Forewarned is fore-armed, or is it?

Sometimes in the Emergency Department we get warning that a seriously unwell person is arriving, and this allows us to prepare the resuscittation room.  Other times, we get little or no warning.  Does this mean we’re not ready for the patient?  At first glance it would seem so, but in reality it doesn’t make any real difference.  I think this is because we always have the resuscitation room ready, even when we don’t have anyone expected to use it.  Sure the drugs aren’t drawn up and the chest drain pack hasn’t been laid out.  But it only takes a few seconds to do that anyway.

During my career in emergency healthcare, I have noticed that the main effect of a long prior warning time before receiving a seriously injured or unwell patient is that some staff have time to have nightmares.  They get anxious about what to expect, and try to second-guess everything. My own approach is to be prepared for the worst at all times, so that whatever comes in the door I can deal with it.  Doesn’t always work, but I don’t often ‘lose the plot’.

I remember one shift in a busy regional ED where I was Team Leader.  We had more patients coming through the door than we had spaces to put them, so I had to allocate staff and cubicles to deal with the most urgent.  If I had stopped to think about it, I don’t think it would have gone very well, but at then end of the shift, we had coped pretty well with the workload.  Because I kept calm and seemed in control, the rest of the team were able to cope with the pressure.  Contrast this with a similar shift where a colleague was Team Leader, who had a tendency to second-guess decisions.  By the end of the shift we were all frazzled and fed-up.  And we didn’t even have a patient in the resuscitation area!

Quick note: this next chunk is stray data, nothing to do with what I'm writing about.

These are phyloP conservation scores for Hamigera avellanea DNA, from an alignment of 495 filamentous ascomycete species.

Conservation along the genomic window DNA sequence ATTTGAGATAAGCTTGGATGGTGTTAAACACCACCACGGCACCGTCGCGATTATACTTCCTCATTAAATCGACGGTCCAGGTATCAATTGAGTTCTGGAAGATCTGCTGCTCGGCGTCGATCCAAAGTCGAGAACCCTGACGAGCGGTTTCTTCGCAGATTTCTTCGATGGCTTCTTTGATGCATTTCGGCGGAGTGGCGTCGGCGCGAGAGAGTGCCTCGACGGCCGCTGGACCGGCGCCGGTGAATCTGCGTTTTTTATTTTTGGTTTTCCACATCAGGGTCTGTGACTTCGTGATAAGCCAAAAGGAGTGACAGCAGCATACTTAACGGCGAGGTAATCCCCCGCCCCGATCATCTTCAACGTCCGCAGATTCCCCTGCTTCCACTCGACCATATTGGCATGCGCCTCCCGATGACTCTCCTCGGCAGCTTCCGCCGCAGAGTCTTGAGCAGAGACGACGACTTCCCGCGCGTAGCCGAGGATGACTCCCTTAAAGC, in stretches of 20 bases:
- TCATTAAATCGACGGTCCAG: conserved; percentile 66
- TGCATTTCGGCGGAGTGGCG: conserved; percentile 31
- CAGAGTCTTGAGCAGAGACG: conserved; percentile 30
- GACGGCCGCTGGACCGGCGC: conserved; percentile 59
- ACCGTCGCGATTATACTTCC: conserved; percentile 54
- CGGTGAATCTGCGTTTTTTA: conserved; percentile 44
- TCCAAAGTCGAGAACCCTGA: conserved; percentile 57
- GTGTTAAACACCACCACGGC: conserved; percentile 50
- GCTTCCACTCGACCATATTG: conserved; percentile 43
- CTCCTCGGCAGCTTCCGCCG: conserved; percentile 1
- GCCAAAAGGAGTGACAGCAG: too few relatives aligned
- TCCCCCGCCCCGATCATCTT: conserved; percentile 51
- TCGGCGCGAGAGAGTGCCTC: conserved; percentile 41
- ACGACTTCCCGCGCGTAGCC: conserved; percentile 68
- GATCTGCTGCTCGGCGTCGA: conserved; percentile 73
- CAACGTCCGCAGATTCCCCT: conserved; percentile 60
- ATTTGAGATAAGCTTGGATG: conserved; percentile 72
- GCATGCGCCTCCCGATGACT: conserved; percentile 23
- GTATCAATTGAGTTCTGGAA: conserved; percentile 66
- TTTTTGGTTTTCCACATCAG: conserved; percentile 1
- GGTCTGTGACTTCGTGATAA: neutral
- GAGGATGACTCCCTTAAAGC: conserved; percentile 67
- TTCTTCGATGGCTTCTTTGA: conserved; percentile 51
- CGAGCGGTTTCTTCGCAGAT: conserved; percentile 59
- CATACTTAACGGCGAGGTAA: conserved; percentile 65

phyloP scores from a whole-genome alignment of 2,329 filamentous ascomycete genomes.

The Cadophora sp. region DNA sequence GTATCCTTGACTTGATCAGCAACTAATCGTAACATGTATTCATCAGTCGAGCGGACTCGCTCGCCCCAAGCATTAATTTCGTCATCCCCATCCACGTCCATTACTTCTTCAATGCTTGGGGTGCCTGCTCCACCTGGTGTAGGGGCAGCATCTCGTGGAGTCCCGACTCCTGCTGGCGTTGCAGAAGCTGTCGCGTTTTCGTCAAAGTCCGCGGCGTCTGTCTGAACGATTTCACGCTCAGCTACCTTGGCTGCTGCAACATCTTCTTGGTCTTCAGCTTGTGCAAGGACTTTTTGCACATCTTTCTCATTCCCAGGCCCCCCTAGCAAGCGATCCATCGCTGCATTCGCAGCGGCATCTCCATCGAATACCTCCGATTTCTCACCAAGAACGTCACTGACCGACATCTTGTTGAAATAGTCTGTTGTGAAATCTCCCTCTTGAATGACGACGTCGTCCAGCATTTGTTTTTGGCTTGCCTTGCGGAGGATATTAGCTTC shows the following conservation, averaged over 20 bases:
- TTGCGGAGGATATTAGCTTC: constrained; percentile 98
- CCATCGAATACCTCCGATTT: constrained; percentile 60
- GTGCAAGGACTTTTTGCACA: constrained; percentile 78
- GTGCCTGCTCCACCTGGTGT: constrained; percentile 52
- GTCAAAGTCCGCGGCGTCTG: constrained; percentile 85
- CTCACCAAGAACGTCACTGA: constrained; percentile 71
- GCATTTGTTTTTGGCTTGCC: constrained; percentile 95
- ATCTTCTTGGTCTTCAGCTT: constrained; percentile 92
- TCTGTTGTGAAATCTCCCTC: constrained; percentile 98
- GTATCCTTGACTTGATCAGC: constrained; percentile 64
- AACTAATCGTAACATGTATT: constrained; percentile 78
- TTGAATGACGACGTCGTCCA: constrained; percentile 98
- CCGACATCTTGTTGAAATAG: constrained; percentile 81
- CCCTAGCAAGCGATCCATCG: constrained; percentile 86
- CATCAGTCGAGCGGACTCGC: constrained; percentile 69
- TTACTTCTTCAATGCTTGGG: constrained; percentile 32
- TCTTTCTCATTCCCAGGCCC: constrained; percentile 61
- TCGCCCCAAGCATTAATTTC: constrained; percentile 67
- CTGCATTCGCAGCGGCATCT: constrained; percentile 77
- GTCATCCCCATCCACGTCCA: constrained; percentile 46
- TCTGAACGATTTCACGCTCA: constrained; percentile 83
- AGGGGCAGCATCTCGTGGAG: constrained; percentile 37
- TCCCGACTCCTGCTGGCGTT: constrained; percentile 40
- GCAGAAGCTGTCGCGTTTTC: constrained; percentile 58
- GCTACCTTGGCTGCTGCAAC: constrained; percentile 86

So why am I going on about this?  Well, a colleague was recently overheard complaining that the ambulance service hadn’t phoned through that they were bringing a fitting patient to our ED.  My opinion, for what it’s worth, is that when you are Team Leader, you always have a contingency plan in the back of your head.  Then you don’t need to be forewarned.  In fact, if you rely on being forewarned, there’s a risk that you become complacent until the phone rings.

It’s a bit like relying on the oil pressure warning light to come on before you get your car serviced.  Far better to plan some preventive maintenance.  OK, OK so it’s not a perfect analogy, but hopefully you get the point.

That’s it for now.

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